Both of the modifications required by the update fell to baritone Eric Lofton to execute. Back in 1947, Ben attempted to disable Lucy’s phone by cutting the cord with a scissors while she was momentarily out of the room. Here he flipped a pair of scissors over and attempted the bludgeon her cell with the butt end, arguably improving the comedy effect. Lofton carried all of this off with a nice mixture of ardent devotion and helpless frustration, though the vocal lines afforded to Edahl were more flattering. And to tell the truth, the tech update applied to “The Telephone” leaves Ben looking a little less bright. Lucy occupies herself so long in phone chatter that Ben must leave on his business trip before he can propose. In 1947, he found a handy phone booth along the way, but in Opera Carolina’s revival, he simply pulls a cellphone out of his pocket – a stratagem he could have resorted to earlier instead of wielding those scissors. With all of Edahl’s giddiness and all of Loftin’s dogged earnestness, I found myself in a forgiving mood as the couple reached their happy ending, but what Thompson had provided from the keyboard to simulate the ringing of Lucy’s cell definitely needed a reboot.

Keeping those production shortfalls in mind, I was very happy to see the technical polish lavished upon “Connection Lost (The Tinder Opera).” If you haven’t heard of Tinder, I can tell you that it’s a smartphone app that facilitates getting acquainted with strangers through photos and texting. Getting information about the app and installing it are impressively easy. On my iPhone’s app store, I simply entered t in the search box and Tinder appeared instantly on the top of the list of choices, lending credence to their claim that they have made 10 billion matches worldwide. Joiner’s opera, extolling the joy, the excitement, and the pain of prospecting for a date with Tinder, explains the key difference between the free and paid versions of the app, shows us the app in action, and ends in delicious mock tragedy.

Besides the extra instrumental artillery of a string quartet, Michael Baumgarten completely covered the fevered Tinder activity of our protagonist, Graham, with a set of projection designs that were superbly synchronized to the texting/singing. Color-coded text balloons, white for Graham and blue for the parade of his dating prospects, were sequenced on opposite sides of brewery’s white wall behind the players, scrolling upwards as the sound and text conversations moved along. Glued to his smaller screen, Johnny Harmon was the young man fervently looking for love – within the constraints of the free app. In the only non-telephone conversation, Graham and a Waiter (Tim Laurio) concur that the monthly rate for the premium version of the app is way too high. Among the dozen prospects who texted with Graham, my favorites were Amber (Xela Pinkerton), Sakura (Sarah Musick), and – for obvious reasons – the dolled-up Dennis (David Clark). Sakura’s answers were in disconcerting Asian characters, and when Graham asked Amber whether she was free that night, she insisted she would only take cash.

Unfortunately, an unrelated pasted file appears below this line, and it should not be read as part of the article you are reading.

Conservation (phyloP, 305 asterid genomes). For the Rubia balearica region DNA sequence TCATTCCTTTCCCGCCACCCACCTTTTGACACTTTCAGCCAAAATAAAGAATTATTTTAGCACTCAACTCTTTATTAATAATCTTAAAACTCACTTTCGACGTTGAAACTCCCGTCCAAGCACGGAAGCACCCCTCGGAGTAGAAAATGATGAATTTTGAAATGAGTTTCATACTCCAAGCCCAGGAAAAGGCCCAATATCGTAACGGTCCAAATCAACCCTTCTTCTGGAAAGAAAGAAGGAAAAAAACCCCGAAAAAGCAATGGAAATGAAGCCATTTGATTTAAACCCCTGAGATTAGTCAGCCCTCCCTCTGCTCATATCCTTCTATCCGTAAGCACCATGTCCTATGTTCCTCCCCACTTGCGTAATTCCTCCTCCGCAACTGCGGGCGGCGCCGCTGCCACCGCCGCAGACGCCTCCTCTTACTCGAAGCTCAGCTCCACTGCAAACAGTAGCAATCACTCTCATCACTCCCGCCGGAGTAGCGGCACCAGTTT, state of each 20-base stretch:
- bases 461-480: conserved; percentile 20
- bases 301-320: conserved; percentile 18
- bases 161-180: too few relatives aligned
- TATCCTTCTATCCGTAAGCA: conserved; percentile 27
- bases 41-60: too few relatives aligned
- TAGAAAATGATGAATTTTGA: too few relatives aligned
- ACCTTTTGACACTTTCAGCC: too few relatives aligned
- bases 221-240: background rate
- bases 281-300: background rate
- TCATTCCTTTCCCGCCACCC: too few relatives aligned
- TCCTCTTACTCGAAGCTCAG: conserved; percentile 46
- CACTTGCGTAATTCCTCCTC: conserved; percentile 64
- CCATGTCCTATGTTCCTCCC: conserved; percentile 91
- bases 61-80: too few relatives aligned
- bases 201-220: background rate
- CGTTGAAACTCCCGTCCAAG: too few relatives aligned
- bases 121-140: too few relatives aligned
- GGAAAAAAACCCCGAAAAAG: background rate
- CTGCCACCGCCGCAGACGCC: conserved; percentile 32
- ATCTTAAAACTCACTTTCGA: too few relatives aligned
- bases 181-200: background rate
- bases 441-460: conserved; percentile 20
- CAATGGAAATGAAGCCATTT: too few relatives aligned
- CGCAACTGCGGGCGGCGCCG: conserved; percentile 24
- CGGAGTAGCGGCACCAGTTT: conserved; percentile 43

Graham finally appeared to find a soulmate in Katie, wholesomely sung by Corey Lovelace. What clinched Katie’s attraction for Graham was her revelation that she liked opera, all the proof we needed that both Katie and Graham were people of genuine substance. But that was precisely the moment when tragedy struck. Dropped connection? Battery drain? Unlike his title, Joiner’s libretto offered the production team a choice, and Baumgarter chose the latter for his final screen shot. Graham’s expression of devastated anguish was worthy of Verdi’s Rigoletto. Instead of crying out “la maledizione!” (“the curse!”) as the inconsolable jester always does, Harmon let out a single word – “Tinder!” – with all the might of an overstressed lumberjack. A memorable ending to a fun hour of opera that absolutely delighted the standing-room-only crowd. Of course, the craft beer didn’t hurt, either. D9’s other collaboration with Opera Carolina is a West Coast IPA “boasting grapefruit and tropical fruit flavors.” If you haven’t guessed the name, it’s HOpera Carolina. I hope that more of these collaborations are on tap for the future.